He just found baseballs easy to carry to awards shows and talk shows. Among Foxworthy’s prized signatures are a who’s who of Hollywood elite: Johnny Carson, Bob Hope, Red Skelton, Milton Berle, Richard Pryor and Bob Newhart. His cache includes a literal country music hall of fame, such as Loretta Lynn and Bill Monroe — and five presidents.
One time, he met the recently deceased country music legend Charlie Daniels and dug through his bag only to find an already signed Pete Rose ball in there. So, he had Daniels sign it, too. “I’m certain that’s the only Pete Rose/Charlie Daniels signed ball in the world,” he said.
While dumping or donating dozens of boxes of items before moving to a residence one-third the size of his Johns Creek home, Foxworthy and his wife got into numerous arguments. He had a long debate over his Little League trophies. “I’d argue, ‘But that was my first place trophy with the Cubs!” He compromised and kept only two.
“What It’s Worth” is not quite what he and A&E had originally talked about. They were planning a live show where people would show up on stage with trinkets and heirlooms they wanted to auction off — live. But he said Americans inundated producers with potential items after spending the pandemic cleaning out their closets and attics. So they had plenty of fodder for “What It’s Worth” instead.
Foxworthy, like other comics, has had to adjust to life without stand-up comedy. He marveled that until March, he had rarely gone two weeks without being on stage somewhere, be it a charity event, a comedy show or a TV show, going back 36 years.
“I miss the audience,” he said. “That’s where you get your energy from. I’m supposed to do a Netflix special at the Fox Theatre in December. They asked if I could do it without an audience. I said that would be awful; that would be terrible.”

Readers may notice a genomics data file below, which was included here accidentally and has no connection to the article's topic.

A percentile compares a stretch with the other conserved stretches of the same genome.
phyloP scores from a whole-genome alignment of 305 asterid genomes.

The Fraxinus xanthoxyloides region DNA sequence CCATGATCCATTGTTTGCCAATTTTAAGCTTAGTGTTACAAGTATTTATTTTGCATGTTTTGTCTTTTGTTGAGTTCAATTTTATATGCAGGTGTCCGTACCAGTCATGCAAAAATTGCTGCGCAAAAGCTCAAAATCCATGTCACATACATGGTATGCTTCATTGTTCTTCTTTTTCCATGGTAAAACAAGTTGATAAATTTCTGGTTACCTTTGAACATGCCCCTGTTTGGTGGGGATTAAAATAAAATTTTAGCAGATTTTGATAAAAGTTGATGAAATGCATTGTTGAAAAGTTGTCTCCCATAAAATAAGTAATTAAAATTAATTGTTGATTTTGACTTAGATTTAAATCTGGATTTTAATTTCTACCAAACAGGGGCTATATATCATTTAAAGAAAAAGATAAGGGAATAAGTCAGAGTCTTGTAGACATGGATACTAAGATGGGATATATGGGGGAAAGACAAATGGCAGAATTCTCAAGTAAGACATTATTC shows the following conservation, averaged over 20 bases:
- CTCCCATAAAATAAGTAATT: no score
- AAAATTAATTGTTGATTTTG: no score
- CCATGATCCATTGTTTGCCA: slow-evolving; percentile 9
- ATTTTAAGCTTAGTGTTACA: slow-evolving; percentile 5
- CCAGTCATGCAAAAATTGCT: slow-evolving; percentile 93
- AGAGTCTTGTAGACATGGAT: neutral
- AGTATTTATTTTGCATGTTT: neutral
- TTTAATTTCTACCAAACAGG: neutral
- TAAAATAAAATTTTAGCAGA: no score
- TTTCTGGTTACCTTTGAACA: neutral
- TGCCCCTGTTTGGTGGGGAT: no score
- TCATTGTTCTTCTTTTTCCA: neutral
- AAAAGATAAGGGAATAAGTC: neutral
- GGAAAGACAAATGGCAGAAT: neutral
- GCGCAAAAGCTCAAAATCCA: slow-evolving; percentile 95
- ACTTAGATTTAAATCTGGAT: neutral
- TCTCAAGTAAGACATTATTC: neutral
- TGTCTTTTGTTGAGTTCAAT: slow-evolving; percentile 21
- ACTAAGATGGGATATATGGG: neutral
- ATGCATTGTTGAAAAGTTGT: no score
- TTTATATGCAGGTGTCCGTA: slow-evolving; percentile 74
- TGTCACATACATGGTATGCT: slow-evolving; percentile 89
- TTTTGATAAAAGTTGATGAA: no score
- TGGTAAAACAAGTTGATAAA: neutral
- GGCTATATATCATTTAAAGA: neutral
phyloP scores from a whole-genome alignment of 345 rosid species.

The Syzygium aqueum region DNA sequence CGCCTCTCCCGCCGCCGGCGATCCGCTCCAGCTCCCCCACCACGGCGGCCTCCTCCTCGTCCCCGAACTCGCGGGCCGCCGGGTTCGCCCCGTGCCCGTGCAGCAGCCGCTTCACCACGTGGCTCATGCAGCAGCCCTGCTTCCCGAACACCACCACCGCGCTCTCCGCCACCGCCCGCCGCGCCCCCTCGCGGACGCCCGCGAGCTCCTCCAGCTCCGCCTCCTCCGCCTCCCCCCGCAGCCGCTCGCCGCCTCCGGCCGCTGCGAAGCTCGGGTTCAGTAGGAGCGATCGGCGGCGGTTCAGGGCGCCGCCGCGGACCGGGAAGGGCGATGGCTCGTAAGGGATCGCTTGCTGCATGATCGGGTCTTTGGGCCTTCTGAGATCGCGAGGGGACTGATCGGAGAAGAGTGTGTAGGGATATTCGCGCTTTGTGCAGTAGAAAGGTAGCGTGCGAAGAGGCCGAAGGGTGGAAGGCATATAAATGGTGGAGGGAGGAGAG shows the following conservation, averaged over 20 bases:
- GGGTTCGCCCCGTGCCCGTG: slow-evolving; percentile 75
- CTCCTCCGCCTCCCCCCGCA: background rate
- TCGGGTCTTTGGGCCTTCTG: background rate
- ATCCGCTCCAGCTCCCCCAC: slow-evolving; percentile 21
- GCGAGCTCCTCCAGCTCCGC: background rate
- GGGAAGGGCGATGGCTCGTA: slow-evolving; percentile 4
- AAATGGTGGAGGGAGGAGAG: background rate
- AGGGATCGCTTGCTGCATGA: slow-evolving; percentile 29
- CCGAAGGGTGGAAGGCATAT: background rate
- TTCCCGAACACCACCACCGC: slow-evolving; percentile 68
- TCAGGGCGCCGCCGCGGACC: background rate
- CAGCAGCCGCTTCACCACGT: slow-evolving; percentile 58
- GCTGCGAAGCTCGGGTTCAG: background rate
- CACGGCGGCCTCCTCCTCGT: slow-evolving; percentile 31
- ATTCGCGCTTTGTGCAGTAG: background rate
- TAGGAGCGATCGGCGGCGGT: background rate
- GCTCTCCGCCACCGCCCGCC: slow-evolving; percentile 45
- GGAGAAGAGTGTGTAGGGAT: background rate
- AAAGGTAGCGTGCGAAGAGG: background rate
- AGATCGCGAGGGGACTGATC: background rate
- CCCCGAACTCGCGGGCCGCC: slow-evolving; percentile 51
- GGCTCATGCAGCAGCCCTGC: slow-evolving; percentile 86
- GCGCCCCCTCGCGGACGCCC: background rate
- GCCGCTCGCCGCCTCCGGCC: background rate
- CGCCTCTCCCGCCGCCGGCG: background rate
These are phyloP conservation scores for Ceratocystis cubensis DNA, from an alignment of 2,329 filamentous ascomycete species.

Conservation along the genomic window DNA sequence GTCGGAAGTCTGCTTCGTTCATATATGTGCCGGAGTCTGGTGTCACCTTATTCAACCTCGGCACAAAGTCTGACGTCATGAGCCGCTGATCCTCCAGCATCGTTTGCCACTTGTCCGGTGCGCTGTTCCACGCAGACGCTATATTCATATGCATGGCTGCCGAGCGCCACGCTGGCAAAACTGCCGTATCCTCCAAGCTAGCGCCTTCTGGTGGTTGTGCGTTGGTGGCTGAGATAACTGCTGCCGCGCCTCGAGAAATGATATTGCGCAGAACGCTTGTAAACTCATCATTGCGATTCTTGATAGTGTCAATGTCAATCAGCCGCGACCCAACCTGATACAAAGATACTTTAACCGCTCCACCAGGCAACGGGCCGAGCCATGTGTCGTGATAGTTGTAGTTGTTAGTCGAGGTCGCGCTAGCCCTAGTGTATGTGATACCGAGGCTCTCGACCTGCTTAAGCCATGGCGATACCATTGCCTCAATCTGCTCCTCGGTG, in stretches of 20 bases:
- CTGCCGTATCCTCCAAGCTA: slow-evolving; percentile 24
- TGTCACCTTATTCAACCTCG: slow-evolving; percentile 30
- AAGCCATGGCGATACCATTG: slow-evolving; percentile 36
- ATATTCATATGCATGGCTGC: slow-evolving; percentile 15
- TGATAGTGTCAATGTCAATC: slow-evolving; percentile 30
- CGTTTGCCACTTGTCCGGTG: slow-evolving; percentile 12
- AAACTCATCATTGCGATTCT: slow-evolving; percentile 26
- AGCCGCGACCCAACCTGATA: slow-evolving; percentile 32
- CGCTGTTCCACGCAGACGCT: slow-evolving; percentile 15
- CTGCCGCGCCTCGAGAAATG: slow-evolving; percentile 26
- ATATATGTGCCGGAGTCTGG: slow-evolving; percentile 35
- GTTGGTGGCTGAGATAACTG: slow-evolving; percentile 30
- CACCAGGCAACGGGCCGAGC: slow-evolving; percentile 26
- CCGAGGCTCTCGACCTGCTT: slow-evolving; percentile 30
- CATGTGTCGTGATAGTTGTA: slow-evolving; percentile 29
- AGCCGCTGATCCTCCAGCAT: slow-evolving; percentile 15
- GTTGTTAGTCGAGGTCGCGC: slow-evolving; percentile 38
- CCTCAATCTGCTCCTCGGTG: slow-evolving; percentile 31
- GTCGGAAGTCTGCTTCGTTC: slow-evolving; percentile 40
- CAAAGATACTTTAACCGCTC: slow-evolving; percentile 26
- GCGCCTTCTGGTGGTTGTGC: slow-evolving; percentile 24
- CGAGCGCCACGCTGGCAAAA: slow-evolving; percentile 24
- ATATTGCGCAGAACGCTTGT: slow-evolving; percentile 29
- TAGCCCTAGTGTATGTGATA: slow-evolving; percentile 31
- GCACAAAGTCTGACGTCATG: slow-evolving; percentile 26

The good news is his material is not topical but largely evergreen: “I have this whole block of jokes about old people saying the good ol’ days were better. That should work just fine after the year we’re having.”
He spent the first nine weeks after the pandemic began at his 3,000-acre farm he has owned for 20 years south of Atlanta near Calloway Gardens. With a poor internet connection, he couldn’t even stream Netflix. Instead, he read books, wrote pages of jokes that he isn’t sure are funny and put together model cars such as a 1969 Camaro.
He also spent countless hours on his tractor mower. “I mowed seven billion acres of grass,” he mused. “It looked stunning!”
Credit: Special from Jeff Foxworthy
Credit: Special from Jeff Foxworthy
And with the success of his 2018 board game “Relative Insanity,” he has other games coming. Already, Hasbro convinced him to design a Jeff Foxworthy version of “Monopoly,” available now at Walmart.
Instead of a top hat, iron or thimble as a game piece, Foxworthy’s version has a deer, a trucker hat and a mounted bass fish.
And rather than Mediterranean Avenue and Park Place, he has spots for trailers, bait shops and flea markets. Top spot is a water park, Foxworthy said, “the Mount Everest of Redneck-dom.”
Foxworthy’s advice to win his own game? “Don’t spend all your money on beer while going around the board,” he noted. “No matter how good the business investment seems at the time, stick with buying real estate.”
“What It’s Worth” with Jeff Foxworthy
9 p.m. Tuesday